Ukraine: Daily Briefing
August 14, 2019, 5 PM Kyiv time
1. Russian Invasion of Ukraine
Ukraine’s Ministry of Defense reported at 12:30 PM Kyiv time that in the last 24 hours, no Ukrainian soldiers were killed or wounded in action. In the last 24 hours, Russian-terrorist forces opened fire on Ukrainian positions on the Luhansk and Donetsk sectors of the front 13 times in total.
2. Suprun and Zelenskyy discuss further healthcare reforms
Ukrinform reported, “On Sunday, August 11, Ukrainian President Volodymyr Zelensky and Acting Health Minister Ulana Suprun met to discuss the progress and next steps to transform the health care system.
The acting health minister said this before a meeting of the Cabinet of Ministers on Wednesday, an Ukrinform correspondent reports.
‘I had a meeting with the president … on Sunday. In general, we discussed the idea of further healthcare transformation. This is the most important thing,’ she said.
According to Suprun, this is the content of most of her conversations with the head of state. ‘A significant number of Ukrainians is waiting for changes at other levels of medical treatment,’ she added.”
3. Associated Press switches to correct English-language spelling of Kyiv; will no longer use “Kiev”
The Associated Press stated, “AP has changed its style for the capital of Ukraine to Kyiv, in line with the Ukrainian government’s preferred transliteration to English and increasing usage.”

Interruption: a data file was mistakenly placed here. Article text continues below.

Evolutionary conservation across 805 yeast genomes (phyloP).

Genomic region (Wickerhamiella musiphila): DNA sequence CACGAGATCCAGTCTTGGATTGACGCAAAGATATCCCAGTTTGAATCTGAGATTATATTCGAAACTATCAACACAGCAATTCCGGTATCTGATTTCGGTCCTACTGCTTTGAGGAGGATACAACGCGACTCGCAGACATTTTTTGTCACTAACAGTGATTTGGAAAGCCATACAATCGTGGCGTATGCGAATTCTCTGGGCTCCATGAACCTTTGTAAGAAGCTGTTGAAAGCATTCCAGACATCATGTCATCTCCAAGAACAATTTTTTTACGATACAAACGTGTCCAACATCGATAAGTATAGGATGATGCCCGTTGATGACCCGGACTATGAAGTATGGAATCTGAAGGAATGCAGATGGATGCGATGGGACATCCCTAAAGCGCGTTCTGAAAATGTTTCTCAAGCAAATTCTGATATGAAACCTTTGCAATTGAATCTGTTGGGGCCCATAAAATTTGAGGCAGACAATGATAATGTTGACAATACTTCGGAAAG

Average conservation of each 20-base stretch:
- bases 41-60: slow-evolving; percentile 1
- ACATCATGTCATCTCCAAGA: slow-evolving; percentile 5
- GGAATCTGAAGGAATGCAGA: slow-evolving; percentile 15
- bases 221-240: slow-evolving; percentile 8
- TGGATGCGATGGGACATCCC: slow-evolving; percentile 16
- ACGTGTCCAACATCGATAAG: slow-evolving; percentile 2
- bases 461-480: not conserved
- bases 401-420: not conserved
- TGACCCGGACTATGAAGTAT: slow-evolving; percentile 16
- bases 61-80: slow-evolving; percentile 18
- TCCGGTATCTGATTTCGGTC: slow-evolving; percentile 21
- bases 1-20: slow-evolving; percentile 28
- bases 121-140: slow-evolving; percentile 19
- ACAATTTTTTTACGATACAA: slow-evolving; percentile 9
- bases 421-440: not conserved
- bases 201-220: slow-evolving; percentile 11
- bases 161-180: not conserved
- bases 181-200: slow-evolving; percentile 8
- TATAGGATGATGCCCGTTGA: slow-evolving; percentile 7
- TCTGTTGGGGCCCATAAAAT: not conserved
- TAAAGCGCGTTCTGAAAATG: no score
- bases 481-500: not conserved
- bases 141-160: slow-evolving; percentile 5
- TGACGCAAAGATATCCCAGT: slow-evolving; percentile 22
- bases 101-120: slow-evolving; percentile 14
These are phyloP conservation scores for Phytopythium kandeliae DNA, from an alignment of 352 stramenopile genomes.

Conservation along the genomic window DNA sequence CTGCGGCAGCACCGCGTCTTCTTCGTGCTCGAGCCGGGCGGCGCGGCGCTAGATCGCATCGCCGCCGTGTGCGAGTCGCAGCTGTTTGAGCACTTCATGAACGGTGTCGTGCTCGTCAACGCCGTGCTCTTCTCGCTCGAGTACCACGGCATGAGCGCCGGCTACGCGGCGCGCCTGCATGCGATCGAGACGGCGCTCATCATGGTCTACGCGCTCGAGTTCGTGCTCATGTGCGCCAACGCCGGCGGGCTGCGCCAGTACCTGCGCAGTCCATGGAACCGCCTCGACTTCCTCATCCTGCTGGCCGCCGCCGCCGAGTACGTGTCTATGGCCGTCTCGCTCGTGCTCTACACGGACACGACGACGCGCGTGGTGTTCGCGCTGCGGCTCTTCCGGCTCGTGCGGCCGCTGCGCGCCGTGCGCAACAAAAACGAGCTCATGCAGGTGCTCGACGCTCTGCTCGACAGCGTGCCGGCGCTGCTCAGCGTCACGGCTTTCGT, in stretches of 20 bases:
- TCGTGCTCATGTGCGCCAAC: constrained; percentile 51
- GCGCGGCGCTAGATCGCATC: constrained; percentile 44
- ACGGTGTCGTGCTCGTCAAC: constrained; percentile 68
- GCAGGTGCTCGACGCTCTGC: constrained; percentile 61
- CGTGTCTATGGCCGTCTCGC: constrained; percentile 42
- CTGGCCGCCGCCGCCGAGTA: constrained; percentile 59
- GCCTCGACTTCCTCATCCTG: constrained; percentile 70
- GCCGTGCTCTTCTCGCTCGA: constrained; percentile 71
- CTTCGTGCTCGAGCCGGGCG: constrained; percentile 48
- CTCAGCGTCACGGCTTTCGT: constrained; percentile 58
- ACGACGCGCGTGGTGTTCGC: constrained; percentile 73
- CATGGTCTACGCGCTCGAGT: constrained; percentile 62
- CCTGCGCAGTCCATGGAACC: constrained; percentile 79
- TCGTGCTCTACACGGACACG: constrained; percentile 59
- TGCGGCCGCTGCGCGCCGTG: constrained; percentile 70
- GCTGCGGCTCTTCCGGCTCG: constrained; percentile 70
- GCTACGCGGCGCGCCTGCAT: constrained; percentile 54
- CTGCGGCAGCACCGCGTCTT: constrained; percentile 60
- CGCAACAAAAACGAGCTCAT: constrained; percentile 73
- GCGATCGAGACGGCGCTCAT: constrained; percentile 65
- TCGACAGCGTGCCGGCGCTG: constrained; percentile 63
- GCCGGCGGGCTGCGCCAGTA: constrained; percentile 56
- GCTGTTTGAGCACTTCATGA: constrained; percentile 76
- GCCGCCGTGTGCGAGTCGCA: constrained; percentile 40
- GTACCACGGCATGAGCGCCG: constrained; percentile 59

4. Biden says he would make Ukraine a US foreign policy priority
Former US Vice-President Joe Biden, a candidate for the Democratic Party’s nomination for the 2020 US Presidential election, responded to a questionnaire from the Council on Foreign Relations (CFR). The CFR asked, “What, if any, steps would you take to counter Russian aggression against Ukraine?”
Biden responded, “First, I would make Ukraine a U.S. foreign policy priority. On the military side, I would provide more U.S. security assistance – including weapons – to strengthen Ukraine’s ability to defend itself. I would also expand the successful training mission for the Ukrainian Armed Forces that was initiated by the Obama-Biden administration.
Economically, I would work to increase Western direct investment and support for Ukraine’s energy independence from Russia, particularly if the Nordstream II pipeline is built in the coming year, because this project would severely jeopardize Ukraine’s access to Russian gas.
I would also ensure that all U.S. assistance to Ukraine is strictly conditioned on anti-corruption reforms, including the appointment of genuinely independent anti-corruption prosecutors and courts.
Finally, I would support a much stronger diplomatic role for the United States, alongside France and Germany, in the negotiations with Russia. For diplomacy to work, however, we need stronger leverage over Moscow, and that means working more closely with our European partners and allies to ensure that Russia pays a heavier price for its ongoing war in Ukraine. Our strategic goal will be to support the evolution of a democratic, unified, sovereign Ukraine and to force the Kremlin to pay a price for its unrelenting attacks on the international order.”